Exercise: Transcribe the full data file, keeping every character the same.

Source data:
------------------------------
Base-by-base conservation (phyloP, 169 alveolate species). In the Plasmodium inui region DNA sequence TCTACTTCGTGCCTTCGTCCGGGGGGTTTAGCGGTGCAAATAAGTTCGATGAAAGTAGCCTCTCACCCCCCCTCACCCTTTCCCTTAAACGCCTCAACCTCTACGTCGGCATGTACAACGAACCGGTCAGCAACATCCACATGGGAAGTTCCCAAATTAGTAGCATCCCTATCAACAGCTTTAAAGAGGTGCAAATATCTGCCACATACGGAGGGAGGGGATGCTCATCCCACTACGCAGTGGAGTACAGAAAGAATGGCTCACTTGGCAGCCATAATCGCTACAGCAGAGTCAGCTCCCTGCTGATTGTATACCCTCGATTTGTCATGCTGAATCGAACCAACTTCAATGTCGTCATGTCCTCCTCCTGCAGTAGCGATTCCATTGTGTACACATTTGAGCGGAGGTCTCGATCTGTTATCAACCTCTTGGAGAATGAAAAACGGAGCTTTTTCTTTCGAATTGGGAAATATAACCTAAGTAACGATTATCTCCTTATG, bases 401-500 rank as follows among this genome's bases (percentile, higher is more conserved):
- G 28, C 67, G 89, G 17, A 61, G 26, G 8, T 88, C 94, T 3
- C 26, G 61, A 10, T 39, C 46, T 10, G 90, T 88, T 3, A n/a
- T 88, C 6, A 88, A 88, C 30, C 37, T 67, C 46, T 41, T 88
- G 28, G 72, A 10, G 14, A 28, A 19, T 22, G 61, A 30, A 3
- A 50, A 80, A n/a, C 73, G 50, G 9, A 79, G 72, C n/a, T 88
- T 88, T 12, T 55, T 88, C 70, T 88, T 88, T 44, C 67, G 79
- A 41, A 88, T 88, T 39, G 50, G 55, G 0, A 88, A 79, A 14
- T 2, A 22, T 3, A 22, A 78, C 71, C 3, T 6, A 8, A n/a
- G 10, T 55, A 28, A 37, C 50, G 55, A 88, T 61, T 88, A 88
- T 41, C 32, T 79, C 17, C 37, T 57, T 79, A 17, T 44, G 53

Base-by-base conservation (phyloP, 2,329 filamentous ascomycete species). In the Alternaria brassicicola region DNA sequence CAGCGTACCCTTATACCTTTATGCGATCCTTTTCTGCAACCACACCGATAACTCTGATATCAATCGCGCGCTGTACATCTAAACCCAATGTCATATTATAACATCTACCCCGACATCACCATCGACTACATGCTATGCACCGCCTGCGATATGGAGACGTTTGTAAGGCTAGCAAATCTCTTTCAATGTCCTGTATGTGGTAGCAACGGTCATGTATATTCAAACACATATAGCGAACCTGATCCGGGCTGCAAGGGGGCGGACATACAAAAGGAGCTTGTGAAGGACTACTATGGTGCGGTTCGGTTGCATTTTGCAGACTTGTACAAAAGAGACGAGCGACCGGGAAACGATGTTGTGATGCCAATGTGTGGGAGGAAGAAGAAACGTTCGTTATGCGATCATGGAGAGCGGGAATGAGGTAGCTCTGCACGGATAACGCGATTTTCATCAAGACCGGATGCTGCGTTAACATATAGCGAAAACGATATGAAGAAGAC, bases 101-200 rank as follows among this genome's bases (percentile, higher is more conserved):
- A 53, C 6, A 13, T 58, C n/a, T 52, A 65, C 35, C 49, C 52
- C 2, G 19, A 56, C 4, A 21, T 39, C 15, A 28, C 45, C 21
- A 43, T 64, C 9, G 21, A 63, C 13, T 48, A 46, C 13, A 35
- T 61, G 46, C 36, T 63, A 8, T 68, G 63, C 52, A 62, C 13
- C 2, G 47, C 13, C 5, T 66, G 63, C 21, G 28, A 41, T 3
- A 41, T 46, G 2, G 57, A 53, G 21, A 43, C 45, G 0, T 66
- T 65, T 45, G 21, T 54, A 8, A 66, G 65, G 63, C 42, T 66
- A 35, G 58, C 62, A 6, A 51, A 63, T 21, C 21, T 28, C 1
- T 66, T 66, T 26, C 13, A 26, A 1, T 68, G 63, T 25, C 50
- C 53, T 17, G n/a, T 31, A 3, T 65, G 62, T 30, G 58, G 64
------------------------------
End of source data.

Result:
Base-by-base conservation (phyloP, 169 alveolate species). In the Plasmodium inui region DNA sequence TCTACTTCGTGCCTTCGTCCGGGGGGTTTAGCGGTGCAAATAAGTTCGATGAAAGTAGCCTCTCACCCCCCCTCACCCTTTCCCTTAAACGCCTCAACCTCTACGTCGGCATGTACAACGAACCGGTCAGCAACATCCACATGGGAAGTTCCCAAATTAGTAGCATCCCTATCAACAGCTTTAAAGAGGTGCAAATATCTGCCACATACGGAGGGAGGGGATGCTCATCCCACTACGCAGTGGAGTACAGAAAGAATGGCTCACTTGGCAGCCATAATCGCTACAGCAGAGTCAGCTCCCTGCTGATTGTATACCCTCGATTTGTCATGCTGAATCGAACCAACTTCAATGTCGTCATGTCCTCCTCCTGCAGTAGCGATTCCATTGTGTACACATTTGAGCGGAGGTCTCGATCTGTTATCAACCTCTTGGAGAATGAAAAACGGAGCTTTTTCTTTCGAATTGGGAAATATAACCTAAGTAACGATTATCTCCTTATG, bases 401-500 rank as follows among this genome's bases (percentile, higher is more conserved):
- G 28, C 67, G 89, G 17, A 61, G 26, G 8, T 88, C 94, T 3
- C 26, G 61, A 10, T 39, C 46, T 10, G 90, T 88, T 3, A n/a
- T 88, C 6, A 88, A 88, C 30, C 37, T 67, C 46, T 41, T 88
- G 28, G 72, A 10, G 14, A 28, A 19, T 22, G 61, A 30, A 3
- A 50, A 80, A n/a, C 73, G 50, G 9, A 79, G 72, C n/a, T 88
- T 88, T 12, T 55, T 88, C 70, T 88, T 88, T 44, C 67, G 79
- A 41, A 88, T 88, T 39, G 50, G 55, G 0, A 88, A 79, A 14
- T 2, A 22, T 3, A 22, A 78, C 71, C 3, T 6, A 8, A n/a
- G 10, T 55, A 28, A 37, C 50, G 55, A 88, T 61, T 88, A 88
- T 41, C 32, T 79, C 17, C 37, T 57, T 79, A 17, T 44, G 53

Base-by-base conservation (phyloP, 2,329 filamentous ascomycete species). In the Alternaria brassicicola region DNA sequence CAGCGTACCCTTATACCTTTATGCGATCCTTTTCTGCAACCACACCGATAACTCTGATATCAATCGCGCGCTGTACATCTAAACCCAATGTCATATTATAACATCTACCCCGACATCACCATCGACTACATGCTATGCACCGCCTGCGATATGGAGACGTTTGTAAGGCTAGCAAATCTCTTTCAATGTCCTGTATGTGGTAGCAACGGTCATGTATATTCAAACACATATAGCGAACCTGATCCGGGCTGCAAGGGGGCGGACATACAAAAGGAGCTTGTGAAGGACTACTATGGTGCGGTTCGGTTGCATTTTGCAGACTTGTACAAAAGAGACGAGCGACCGGGAAACGATGTTGTGATGCCAATGTGTGGGAGGAAGAAGAAACGTTCGTTATGCGATCATGGAGAGCGGGAATGAGGTAGCTCTGCACGGATAACGCGATTTTCATCAAGACCGGATGCTGCGTTAACATATAGCGAAAACGATATGAAGAAGAC, bases 101-200 rank as follows among this genome's bases (percentile, higher is more conserved):
- A 53, C 6, A 13, T 58, C n/a, T 52, A 65, C 35, C 49, C 52
- C 2, G 19, A 56, C 4, A 21, T 39, C 15, A 28, C 45, C 21
- A 43, T 64, C 9, G 21, A 63, C 13, T 48, A 46, C 13, A 35
- T 61, G 46, C 36, T 63, A 8, T 68, G 63, C 52, A 62, C 13
- C 2, G 47, C 13, C 5, T 66, G 63, C 21, G 28, A 41, T 3
- A 41, T 46, G 2, G 57, A 53, G 21, A 43, C 45, G 0, T 66
- T 65, T 45, G 21, T 54, A 8, A 66, G 65, G 63, C 42, T 66
- A 35, G 58, C 62, A 6, A 51, A 63, T 21, C 21, T 28, C 1
- T 66, T 66, T 26, C 13, A 26, A 1, T 68, G 63, T 25, C 50
- C 53, T 17, G n/a, T 31, A 3, T 65, G 62, T 30, G 58, G 64